See the need, meet the need
Civic leadership in difficult times
Our civic leadership work — supported by 172 generous donors in 2020 — is part of our strategy, and allows us to be unusually nimble and proactive for a local philanthropic organization. We are able to see or learn of a need, a disconnect between systems or sectors, or a leadership void and quickly jump in to offer resources and solutions, connect dots, and use our voice to benefit the community. We do not do any of this work alone and are honored to work with fellow Rhode Islanders who bring the needed knowledge and expertise to the table.
Here are a few highlights of our civic leadership work in 2020.
Equity Leadership Initiative
In December, we announced the Equity Leadership Initiative, one aspect of our broad, 3-year, $8.5 million plan to eliminate inequality and racial disparities and promote inclusion and diversity. Angela Bannerman Ankoma, who brings nearly 25 years of public and health policy experience, joined the staff as vice president and executive director to lead the Initiative.
One effort of the Equity Leadership Initiative will be to identify, cultivate, mentor, and seek access and opportunity for individuals who identify as Black, Hispanic or Latino, Indigenous and Asian, from across sectors, to help build a pipeline of future leaders in established positions of influence throughout the state.
Central Providence Opportunities Initiative
Rhode Island has been awarded a grant to implement Central Providence Opportunities — a place-based initiative to increase social and economic mobility for residents of the 02908 and 02909 zip codes, and then scale these strategies statewide.
The investment will be managed by the Rhode Island Foundation, and leveraged by tapping into new and existing state-level resources. ONE Neighborhood Builders has been chosen to lead this $8 million, two-year initiative funded by Blue Meridian Partners.
The pandemic has laid bare the degree to which a resident’s zip code determines economic, health, and education outcomes. The Central Providence area — including the Olneyville, Hartford, Manton, Silver Lake, Valley, Federal Hill, Smith Hill, Elmhurst, and Mount Pleasant neighborhoods —has been one of the areas hardest hit.
The Foundation will serve as the fiscal sponsor, supporting ONE Neighborhood Builders, the Governor’s office and state agencies, and working in partnership with both to invest the funds with a focus on transforming lifetime trajectories for children and families in Central Providence.
In late-December, the Rhode Island Foundation dispersed $5 million in federal CARES Act funding to more than 120 local nonprofits across the state.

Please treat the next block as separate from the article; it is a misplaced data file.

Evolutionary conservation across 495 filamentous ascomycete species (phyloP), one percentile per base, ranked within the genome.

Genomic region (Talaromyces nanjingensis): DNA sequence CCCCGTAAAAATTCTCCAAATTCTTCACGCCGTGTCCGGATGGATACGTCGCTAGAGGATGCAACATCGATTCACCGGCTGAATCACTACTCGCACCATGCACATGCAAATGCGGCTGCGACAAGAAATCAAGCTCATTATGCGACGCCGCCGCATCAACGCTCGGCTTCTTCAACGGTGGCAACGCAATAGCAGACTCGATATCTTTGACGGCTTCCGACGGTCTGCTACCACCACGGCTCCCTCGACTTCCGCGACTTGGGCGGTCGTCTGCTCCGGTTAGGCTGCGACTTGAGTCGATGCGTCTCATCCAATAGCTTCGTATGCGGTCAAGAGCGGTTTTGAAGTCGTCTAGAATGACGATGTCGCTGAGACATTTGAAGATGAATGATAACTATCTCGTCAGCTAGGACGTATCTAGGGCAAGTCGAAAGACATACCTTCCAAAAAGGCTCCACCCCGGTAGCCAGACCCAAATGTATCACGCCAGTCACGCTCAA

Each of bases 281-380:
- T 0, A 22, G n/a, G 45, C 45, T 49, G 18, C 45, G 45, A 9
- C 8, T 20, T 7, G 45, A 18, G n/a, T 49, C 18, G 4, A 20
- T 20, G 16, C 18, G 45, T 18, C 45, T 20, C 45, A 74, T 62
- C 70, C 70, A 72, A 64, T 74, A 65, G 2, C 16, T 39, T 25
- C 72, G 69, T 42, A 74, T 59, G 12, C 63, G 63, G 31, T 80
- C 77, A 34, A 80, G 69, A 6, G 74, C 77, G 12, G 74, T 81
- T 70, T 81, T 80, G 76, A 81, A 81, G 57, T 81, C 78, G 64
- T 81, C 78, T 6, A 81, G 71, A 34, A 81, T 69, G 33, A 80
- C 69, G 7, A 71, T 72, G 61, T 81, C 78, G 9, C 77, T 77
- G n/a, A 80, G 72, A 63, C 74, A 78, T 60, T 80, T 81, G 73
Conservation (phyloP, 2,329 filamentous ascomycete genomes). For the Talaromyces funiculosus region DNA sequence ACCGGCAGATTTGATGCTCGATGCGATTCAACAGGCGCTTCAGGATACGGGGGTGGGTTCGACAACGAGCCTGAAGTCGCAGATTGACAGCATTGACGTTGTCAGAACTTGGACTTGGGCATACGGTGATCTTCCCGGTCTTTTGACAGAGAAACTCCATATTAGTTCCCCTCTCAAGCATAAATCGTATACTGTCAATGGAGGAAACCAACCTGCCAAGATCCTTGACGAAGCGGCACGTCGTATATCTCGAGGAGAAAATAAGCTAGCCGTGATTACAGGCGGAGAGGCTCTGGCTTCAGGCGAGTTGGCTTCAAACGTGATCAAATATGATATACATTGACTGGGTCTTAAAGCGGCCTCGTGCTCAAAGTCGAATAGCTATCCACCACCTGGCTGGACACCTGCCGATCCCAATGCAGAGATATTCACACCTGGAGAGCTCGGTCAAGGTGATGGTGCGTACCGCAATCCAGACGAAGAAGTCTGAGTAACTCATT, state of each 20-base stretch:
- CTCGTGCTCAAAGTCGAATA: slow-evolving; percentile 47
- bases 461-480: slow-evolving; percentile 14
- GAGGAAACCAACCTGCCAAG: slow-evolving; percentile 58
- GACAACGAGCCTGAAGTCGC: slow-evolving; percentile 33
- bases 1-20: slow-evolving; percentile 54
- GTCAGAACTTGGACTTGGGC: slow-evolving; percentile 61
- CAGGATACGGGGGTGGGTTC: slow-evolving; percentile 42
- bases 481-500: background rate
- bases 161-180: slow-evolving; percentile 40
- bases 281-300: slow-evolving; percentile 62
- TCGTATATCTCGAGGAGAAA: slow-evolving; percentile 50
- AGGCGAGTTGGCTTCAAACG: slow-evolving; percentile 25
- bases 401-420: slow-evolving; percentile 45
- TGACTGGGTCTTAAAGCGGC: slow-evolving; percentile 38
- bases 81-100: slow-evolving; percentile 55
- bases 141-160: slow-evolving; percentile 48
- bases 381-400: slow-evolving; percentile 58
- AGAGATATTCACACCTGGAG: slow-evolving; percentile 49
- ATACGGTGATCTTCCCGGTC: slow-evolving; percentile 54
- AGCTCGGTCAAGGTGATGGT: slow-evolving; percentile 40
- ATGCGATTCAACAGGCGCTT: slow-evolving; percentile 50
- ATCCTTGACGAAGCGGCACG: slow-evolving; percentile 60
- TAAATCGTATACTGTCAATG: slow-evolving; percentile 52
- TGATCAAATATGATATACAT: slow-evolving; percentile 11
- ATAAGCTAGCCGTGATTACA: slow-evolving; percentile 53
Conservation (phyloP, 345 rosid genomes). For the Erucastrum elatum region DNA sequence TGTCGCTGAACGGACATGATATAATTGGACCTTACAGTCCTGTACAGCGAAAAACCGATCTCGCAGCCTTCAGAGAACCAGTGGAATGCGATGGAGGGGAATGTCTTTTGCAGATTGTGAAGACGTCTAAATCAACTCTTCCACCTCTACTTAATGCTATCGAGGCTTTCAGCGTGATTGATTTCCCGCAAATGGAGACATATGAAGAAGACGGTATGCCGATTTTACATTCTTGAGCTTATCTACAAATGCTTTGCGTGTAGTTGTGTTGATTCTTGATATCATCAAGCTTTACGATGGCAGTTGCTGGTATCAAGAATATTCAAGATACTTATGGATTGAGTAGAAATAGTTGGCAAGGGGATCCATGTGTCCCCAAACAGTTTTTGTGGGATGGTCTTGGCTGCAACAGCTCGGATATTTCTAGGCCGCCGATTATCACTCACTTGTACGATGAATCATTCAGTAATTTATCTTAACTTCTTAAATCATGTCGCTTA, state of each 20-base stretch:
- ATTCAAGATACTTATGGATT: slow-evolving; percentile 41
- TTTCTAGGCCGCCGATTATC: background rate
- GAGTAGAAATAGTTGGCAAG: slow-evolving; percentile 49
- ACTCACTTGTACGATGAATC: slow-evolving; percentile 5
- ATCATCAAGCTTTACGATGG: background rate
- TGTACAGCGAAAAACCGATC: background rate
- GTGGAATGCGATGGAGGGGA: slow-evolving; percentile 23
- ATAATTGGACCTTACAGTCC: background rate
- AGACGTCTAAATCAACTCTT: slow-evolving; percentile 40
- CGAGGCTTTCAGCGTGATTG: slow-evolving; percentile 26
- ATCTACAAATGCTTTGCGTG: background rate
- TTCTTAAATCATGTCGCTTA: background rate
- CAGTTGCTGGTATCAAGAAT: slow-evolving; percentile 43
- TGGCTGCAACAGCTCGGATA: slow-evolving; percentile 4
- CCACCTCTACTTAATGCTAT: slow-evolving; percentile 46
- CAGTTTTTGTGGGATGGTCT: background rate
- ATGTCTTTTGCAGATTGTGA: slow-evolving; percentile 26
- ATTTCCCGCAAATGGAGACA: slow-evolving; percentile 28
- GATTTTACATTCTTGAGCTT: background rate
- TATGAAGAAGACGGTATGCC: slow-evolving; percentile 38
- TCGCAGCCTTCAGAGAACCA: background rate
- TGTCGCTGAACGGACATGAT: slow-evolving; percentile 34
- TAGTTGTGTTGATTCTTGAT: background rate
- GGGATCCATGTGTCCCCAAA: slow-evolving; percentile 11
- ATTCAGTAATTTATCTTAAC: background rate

The Coronavirus Aid, Relief, and Economic Security (CARES) Act was designed by Congress to provide fast and direct economic assistance for American workers, families, and small businesses. “Federal CARES Act funding delivered by way of Rhode Island’s dedicated nonprofits has helped many families through this pandemic,” said U.S. Sen. Sheldon Whitehouse, “and the Rhode Island Foundation has once again played an important role helping nonprofits meet new challenges and reach more Rhode Islanders.”
The Foundation administered the pool of CARES Act funding in three ways — through the Nonprofit Support Fund and the Nonprofit Support for Domestic Violence Victims Fund, and to support outreach for CARES Act-funded rent relief programs — on behalf of the state.
Project Undercover is one of dozens of nonprofits that received grants through the Nonprofit Support Fund. The Warwick nonprofit purchased winter clothing for thousands of infants and toddlers from families with economic disadvantages, which was distributed through a network of 26 community action programs and social service agencies across the state.
We also awarded $1 million to eight organizations to address COVID-19 impacts on domestic violence survivors. The Rhode Island Coalition Against Domestic Violence is using its grant to respond to the increase in demand for shelters and COVID-compliant housing and services for victims of domestic violence.
Vote Yes on Question 1
Ahead of the November 2020 election, we supported the effort to remove “Providence Plantations” from our State’s name by providing start-up funding to the Vote Yes on Question 1 campaign. Why? To truly address racial injustice and move toward equity, we have to confront our history, and that includes reckoning with the words we use that cause pain to members of our community. Former Governor Raimondo said it well, “The pain that this association (with American slavery) causes some of our residents should be of concern to all Rhode Islanders, and we should do everything in our power to ensure that all communities can take pride in our state.” Rhode Island voters agreed, Question 1 passed with 53% of the vote. And now, we officially operate in a more united State of Rhode Island.